As for the rest of the things, you just need to read, read, read.
For dry chemicals(dosing), check out Greg Watson's site

hope this helps.

-Ryan

P.S. as far as $$ involved, you will likely spend a good deal of it. Just for a comparison, I've spent somewhere around $1000 for my 20g planted tank. Larger tanks will require bigger filters, bigger heaters, more lights, etc...so more $$ Also, consider the electricity cost of running everything and if you're on metered water(thank God I'm not), that will also be something to consider.

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post #6 of 38 (permalink) Old 10-31-2006, 08:53 PM
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Seriously, the best way to do this from what have I learned? Go up to the member list, search members, advanced search, put CA in the search field and find members close to you. PM them, most will help you out, let you see their setups, tell you where to shop, and start you off with plants. Best way to identify what works and get ideas for your setup before you buy and meet other hobbyists......DC
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post #7 of 38 (permalink) Old 10-31-2006, 09:39 PM
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make sure to check out the swap'n'shop section here. You can get very good deals, like the price of shiping.
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post #8 of 38 (permalink) Old 10-31-2006, 09:39 PM Thread Starter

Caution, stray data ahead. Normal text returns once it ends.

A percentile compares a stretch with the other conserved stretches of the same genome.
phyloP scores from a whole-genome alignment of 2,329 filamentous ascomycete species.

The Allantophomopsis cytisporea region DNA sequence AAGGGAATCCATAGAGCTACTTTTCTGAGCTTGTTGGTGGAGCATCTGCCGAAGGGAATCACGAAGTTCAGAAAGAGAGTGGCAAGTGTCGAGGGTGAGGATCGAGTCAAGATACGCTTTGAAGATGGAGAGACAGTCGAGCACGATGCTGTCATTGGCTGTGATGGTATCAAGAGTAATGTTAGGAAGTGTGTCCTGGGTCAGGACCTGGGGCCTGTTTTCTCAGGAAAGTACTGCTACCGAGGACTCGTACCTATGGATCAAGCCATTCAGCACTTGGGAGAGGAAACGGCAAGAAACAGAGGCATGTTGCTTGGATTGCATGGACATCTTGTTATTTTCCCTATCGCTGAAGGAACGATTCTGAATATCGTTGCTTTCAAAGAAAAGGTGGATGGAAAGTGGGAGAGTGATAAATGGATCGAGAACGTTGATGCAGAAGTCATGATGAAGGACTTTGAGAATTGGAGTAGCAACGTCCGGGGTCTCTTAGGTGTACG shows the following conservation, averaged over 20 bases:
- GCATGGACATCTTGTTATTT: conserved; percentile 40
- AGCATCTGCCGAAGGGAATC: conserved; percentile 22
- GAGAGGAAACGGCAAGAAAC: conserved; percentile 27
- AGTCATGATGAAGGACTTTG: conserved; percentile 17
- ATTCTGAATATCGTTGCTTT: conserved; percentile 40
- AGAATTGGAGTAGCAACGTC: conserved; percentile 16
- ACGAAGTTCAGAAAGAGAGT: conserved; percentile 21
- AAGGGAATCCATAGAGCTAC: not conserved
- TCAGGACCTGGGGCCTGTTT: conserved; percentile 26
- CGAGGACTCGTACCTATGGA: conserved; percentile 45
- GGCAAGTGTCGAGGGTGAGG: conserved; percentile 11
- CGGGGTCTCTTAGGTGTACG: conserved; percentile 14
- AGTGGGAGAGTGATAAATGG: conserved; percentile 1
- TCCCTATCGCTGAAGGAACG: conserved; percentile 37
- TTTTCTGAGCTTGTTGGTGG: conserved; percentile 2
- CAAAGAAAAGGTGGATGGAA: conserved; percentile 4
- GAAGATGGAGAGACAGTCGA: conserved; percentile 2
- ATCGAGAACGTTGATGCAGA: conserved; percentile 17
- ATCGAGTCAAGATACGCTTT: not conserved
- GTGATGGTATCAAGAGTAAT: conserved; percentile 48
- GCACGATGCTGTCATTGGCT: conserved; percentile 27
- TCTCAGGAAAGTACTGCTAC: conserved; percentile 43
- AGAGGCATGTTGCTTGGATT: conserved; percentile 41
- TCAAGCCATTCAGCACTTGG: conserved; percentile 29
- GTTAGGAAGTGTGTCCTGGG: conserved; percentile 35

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thank you guys, ringram you are from sacto right? so ehiem is good eh? i heard they are a hastle to work with though...I don't mind to much maintainence, but i just don't want a messy floor, it's going to be on carpet so i don't want it to get all nastey
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post #9 of 38 (permalink) Old 10-31-2006, 09:43 PM
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Ehiems are really the most expensive, well made filters. they often have extra features, that other filters don't have.
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post #10 of 38 (permalink) Old 10-31-2006, 10:20 PM Thread Starter
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i think im sold on the eheim, but do they make one with the water flow stoppege lever thingy? because i really liked that feature on the fluval, but i think i want an eheim.